For the What Does Health Look Like workshop that Laura Pullig organised with DoES Liverpool we took sensor data and fed it into p5js sketches so that participants could experiment with visualizing data from sensors they’d built.
We got good results from that, but the combination of micro:bits and the p5serial.js library was tricky to set up (requiring software to be installed on your computer, and after that getting the right serial port to open correctly was a bit hit-and-miss) and not particularly responsive (reporting values about once-a-second or slower).
There’s a follow-up part to the project where we’ll be visualizing data from dancers, so we wanted something that reported faster. If it also led to something easier to work with that would be a bonus too.
Moving to another of our favourite microcontrollers—the ESP8266 and ESP32 boards—would allow us to push the data straight to the Internet, removing the need to use p5serial.js. A quick Arduino test showed we could push data up much faster: in the video below a new reading is made roughly every 50 milliseconds.
We then needed to get the data from MQTT and into p5js. The Open Processing environment we were using to develop in p5js doesn’t have an MQTT or plain Websockets library, but it does include SocketIO.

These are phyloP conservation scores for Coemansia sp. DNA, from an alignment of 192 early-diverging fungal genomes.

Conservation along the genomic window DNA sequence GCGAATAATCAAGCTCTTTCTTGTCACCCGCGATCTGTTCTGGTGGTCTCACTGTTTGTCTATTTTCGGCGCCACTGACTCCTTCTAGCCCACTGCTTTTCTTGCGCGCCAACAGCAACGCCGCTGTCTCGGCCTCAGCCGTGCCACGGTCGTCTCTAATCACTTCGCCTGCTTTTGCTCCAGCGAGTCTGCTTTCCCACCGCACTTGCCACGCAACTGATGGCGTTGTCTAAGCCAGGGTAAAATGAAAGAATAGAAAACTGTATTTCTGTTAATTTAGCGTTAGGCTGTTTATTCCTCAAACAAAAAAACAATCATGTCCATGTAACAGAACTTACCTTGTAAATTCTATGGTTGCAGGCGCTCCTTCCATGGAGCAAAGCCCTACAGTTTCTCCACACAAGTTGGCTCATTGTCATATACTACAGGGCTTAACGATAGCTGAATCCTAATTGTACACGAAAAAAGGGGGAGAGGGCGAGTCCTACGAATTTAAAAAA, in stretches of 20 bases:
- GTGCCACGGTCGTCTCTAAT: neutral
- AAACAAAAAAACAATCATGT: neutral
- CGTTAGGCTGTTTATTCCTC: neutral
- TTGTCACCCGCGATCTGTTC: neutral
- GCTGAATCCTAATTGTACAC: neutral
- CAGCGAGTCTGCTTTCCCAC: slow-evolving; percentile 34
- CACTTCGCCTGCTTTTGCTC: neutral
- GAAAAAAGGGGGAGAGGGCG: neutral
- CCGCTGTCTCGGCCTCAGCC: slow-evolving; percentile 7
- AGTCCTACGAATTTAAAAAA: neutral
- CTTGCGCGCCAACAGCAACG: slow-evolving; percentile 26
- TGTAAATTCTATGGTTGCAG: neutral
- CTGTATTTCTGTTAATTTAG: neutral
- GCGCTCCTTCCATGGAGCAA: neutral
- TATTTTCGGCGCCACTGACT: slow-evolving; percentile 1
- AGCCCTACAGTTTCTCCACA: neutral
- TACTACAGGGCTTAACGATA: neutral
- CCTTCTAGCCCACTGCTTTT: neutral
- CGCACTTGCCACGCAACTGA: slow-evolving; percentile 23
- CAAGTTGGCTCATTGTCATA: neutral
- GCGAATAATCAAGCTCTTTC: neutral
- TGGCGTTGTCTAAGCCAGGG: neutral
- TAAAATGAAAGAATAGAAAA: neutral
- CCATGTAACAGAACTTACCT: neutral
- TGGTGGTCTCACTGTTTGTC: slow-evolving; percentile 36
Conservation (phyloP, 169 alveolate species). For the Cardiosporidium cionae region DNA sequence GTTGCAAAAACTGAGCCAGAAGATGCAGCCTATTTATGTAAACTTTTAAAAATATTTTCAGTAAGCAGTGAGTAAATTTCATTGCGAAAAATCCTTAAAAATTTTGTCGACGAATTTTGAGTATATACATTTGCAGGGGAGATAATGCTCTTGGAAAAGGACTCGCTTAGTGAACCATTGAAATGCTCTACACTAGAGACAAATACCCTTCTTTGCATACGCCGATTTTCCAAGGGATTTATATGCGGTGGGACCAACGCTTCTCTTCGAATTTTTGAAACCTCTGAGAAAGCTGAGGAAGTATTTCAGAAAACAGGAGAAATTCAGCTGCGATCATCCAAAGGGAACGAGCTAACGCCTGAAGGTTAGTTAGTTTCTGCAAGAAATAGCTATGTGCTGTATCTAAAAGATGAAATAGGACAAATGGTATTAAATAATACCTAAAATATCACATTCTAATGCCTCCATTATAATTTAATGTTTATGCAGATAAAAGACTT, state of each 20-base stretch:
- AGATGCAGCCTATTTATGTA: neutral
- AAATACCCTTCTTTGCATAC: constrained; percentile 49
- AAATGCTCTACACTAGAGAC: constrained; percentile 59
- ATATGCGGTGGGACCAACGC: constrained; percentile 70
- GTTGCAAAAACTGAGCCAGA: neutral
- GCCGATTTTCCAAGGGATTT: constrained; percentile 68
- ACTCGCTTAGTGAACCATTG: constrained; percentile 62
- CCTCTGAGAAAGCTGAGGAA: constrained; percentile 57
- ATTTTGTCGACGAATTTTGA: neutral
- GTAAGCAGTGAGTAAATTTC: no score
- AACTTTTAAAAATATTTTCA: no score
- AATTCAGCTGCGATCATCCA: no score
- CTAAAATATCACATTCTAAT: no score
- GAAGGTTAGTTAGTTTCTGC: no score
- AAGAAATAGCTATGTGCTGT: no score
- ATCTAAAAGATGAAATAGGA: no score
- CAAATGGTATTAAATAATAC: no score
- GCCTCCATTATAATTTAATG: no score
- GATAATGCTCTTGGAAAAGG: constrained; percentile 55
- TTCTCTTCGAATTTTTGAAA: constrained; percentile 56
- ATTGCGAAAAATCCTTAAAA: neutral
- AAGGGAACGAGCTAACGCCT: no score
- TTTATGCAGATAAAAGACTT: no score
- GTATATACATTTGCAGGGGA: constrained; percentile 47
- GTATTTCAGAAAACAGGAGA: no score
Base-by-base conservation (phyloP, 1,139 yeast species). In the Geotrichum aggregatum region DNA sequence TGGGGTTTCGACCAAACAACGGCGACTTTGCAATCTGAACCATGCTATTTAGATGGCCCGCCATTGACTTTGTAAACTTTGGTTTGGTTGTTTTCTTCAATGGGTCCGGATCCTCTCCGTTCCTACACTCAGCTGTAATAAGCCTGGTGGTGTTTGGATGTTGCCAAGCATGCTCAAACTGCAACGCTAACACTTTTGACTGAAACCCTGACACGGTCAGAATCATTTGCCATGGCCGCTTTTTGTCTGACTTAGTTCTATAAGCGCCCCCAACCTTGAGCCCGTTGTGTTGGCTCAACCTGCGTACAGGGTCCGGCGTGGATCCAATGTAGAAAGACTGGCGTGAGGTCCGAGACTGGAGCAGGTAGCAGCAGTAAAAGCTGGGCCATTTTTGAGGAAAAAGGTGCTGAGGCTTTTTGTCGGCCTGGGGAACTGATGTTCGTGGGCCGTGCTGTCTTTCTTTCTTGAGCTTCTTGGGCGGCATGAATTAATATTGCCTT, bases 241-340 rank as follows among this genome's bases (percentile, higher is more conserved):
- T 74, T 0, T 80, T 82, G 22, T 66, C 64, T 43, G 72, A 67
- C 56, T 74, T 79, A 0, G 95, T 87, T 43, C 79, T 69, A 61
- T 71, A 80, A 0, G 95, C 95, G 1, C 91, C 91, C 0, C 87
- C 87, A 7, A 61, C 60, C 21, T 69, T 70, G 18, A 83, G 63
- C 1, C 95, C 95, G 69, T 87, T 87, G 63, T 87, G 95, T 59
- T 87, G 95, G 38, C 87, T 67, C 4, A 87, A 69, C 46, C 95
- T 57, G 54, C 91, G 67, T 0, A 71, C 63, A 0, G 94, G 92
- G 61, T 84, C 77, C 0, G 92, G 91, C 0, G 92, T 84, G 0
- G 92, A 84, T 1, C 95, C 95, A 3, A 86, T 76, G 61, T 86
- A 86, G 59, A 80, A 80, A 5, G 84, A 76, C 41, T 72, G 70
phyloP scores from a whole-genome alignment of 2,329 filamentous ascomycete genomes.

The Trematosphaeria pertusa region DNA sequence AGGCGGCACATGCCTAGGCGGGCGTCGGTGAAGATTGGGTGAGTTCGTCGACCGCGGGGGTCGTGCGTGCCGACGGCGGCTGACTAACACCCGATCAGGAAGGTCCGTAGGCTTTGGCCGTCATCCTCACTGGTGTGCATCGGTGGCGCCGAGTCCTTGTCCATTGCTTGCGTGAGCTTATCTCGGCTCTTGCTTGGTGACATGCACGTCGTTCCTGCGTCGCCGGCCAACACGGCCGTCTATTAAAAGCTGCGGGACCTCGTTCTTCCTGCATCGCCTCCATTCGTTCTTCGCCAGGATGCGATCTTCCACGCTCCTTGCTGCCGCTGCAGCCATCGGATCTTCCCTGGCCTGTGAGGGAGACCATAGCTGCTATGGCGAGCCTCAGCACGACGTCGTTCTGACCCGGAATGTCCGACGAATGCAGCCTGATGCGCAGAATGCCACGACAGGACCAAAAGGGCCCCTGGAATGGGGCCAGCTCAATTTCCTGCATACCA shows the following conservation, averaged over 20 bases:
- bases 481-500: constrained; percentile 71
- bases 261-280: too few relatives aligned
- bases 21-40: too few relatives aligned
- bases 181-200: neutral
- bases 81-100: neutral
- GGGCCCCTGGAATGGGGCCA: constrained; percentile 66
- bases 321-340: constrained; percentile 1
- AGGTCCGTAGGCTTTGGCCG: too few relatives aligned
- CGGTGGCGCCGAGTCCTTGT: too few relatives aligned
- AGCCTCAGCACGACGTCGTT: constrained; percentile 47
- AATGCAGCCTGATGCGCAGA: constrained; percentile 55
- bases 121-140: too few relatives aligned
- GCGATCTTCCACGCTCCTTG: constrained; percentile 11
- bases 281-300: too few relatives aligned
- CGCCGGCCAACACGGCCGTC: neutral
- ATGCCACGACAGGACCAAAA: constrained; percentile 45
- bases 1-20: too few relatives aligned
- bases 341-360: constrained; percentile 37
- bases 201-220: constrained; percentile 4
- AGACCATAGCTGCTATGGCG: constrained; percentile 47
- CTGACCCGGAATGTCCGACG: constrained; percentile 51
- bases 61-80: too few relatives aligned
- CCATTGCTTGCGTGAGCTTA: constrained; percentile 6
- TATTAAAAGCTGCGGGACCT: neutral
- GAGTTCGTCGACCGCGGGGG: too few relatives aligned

So we built a small “bridge” server, which provides a SocketIO interface through to your chosen MQTT broker.
The bridge code is released as open source (and available on Github), and we’ve made it trivial to deploy to your own Heroku account, to make it easy for anyone who needs to bridge between physical computing and p5js to get up and running.
Here’s a quick video of it in operation. Inside my shoe, under the ball of my foot, is one of the DIY velostat pressure sensors we built in the workshop, hooked up to the ESP8266 board and LiPo battery tied to my laces and running Jackie Pease’s MQTT sensor Arduino sketch. That pushes data up to an MQTT broker and from there through the MQTT-SocketIO bridge to a p5js sketch which graphs the last 200 readings.